Read more about it, or buy the book


 tomgilb    

Tom Gilb. Principles of Software Engineering Management. Wokingham, England: Addison-Wesley, 1988. Gilb’s book puts the "engineering" into software engineering management by taking a quantitative, risk-oriented approach to conducting a software project. It is based on Gilb’s considerable experience as an internationally renowned software project management consultant. This is not the book to read to learn the conventional wisdom about software project success—it takes its own path too often for that. But I think that in the vast majority of cases in which it doesn’t follow the conventional wisdom, it is because Gilb is right and the conventional wisdom is wrong.

Read more about it, or buy the book


 Rapid Development    

Steve McConnell. Rapid Development. Redmond, WA: Microsoft Press, 1996. If you’ve liked SPSG, you will probably also like what I have to say in Rapid Development. It contains general, but still practical, discussions of classic mistakes, risk management, lifecycle planning, scheduling, motivation, teamwork, and many other topics related to rapid software development. Read excerpts from Rapid Development.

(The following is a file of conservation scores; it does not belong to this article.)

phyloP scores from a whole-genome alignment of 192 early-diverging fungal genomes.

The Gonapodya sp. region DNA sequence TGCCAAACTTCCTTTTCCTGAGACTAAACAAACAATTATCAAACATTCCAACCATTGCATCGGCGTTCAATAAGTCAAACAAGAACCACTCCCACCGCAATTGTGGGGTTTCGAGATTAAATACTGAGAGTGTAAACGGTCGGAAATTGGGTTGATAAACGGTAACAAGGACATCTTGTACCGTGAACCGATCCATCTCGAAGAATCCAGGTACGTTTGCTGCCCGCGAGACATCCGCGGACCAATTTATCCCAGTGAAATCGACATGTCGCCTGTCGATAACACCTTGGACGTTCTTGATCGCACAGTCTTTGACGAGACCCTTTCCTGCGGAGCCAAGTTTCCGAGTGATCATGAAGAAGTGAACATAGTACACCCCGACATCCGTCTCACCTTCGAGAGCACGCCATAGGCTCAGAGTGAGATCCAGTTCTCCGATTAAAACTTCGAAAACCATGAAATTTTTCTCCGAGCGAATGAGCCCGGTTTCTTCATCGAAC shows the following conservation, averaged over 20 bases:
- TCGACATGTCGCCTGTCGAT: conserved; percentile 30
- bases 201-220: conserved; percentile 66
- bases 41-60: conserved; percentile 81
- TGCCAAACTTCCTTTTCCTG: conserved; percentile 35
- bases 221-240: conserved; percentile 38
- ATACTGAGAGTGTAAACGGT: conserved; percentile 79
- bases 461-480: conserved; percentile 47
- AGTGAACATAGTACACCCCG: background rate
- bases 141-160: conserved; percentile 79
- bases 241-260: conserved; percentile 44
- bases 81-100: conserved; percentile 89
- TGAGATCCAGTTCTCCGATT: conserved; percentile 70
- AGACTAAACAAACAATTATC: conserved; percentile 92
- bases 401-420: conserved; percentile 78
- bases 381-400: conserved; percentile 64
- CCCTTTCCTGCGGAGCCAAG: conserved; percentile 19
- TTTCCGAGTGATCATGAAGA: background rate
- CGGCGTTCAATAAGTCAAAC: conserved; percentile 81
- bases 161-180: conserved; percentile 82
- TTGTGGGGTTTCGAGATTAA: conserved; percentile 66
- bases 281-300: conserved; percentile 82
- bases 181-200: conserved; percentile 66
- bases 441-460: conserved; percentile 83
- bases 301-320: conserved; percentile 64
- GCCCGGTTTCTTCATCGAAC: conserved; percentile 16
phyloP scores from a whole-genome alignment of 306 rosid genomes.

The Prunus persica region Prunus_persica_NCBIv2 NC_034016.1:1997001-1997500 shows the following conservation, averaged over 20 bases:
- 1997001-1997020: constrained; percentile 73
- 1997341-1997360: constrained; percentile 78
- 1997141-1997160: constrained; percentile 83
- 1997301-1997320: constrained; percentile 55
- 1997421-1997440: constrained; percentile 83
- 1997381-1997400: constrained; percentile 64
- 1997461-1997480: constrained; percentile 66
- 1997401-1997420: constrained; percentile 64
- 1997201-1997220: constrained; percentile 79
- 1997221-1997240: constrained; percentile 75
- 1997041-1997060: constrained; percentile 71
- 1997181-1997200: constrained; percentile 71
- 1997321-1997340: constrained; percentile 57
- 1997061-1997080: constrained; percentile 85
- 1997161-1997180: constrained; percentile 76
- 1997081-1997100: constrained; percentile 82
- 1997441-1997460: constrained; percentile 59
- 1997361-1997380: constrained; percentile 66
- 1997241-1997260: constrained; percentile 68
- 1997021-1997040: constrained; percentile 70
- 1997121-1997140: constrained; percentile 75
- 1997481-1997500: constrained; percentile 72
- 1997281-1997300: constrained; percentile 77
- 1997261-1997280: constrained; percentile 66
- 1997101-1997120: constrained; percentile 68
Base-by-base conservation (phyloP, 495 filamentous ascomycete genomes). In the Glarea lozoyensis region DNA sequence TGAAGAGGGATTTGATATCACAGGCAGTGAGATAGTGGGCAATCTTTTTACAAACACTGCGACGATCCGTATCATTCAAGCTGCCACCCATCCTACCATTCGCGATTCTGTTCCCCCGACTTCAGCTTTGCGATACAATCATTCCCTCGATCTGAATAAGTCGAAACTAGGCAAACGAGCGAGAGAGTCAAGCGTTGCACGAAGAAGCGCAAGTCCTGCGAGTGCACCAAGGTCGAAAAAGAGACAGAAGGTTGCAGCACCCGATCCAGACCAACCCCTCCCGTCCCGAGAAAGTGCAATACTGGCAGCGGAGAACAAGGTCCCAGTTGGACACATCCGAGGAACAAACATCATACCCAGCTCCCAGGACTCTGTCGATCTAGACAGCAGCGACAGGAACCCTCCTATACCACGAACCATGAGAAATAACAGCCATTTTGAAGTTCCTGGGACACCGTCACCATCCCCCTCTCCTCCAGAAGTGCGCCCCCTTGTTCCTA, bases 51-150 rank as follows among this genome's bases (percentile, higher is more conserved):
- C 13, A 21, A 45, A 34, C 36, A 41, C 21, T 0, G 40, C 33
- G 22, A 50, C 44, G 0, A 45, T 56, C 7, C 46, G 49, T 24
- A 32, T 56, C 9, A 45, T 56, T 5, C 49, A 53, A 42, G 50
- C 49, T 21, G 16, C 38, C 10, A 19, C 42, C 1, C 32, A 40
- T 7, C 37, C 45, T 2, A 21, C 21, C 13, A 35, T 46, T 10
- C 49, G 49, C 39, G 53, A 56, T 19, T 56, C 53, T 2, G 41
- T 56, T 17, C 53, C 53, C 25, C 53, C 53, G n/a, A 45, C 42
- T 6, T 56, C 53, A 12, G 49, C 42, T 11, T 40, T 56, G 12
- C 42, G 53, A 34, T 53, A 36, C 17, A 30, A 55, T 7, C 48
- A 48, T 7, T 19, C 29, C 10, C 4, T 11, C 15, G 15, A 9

Read more about it, or buy the book


 successfulprojects    

Fergus O’Connell. How to Run Successful Projects II: The Silver Bullet. London: Prentice Hall International (UK) Limited, 1996. O’Connell’s book provides a well-written, end-to-end examination of what is needed to run a successful software project. It covers the same ground as SPSG and is quite compatible with it, but there is surprisingly little overlap. Whereas this book provides a big picture technical framework for a project, O’Connell’s book focuses on the many specific activities a project manager must perform. It includes many example project forms and planning materials. If, in reading SPSG you’ve asked yourself, "This all sounds good, but what do I do?" then O’Connell’s book is the right book for you.

Read more about it, or buy the book


 industrial    

Lawrence H. Putnam and Ware Myers. Industrial Strength Software: Effective Management Using Measurement, Washington: IEEE Computer Society Press, 1997. Putnam and Myers have created an excellent reference that describes how to use software measurement to manage all aspects of software development. In contrast to Gilb’s book, Putnam and Myers’s book focuses less on specific projects and more on organizational capability. Chapter 21, "Shining Shadow Loses its Luster," is a special gem—dramatically illustrating the power of quantitative approaches to software project management.

Read more about it, or buy the book


 Code Complete1    

Steve McConnell. Code Complete. Redmond, WA: Microsoft Press, 1993. My first book is an exhaustive compendium of all the detailed software-construction level practices that make the difference between readable, maintainable, extendible programs and disorganized mish-mashes that become unworkable after initial construction. Read excerpts from Code Complete.

Read more about it, or buy the book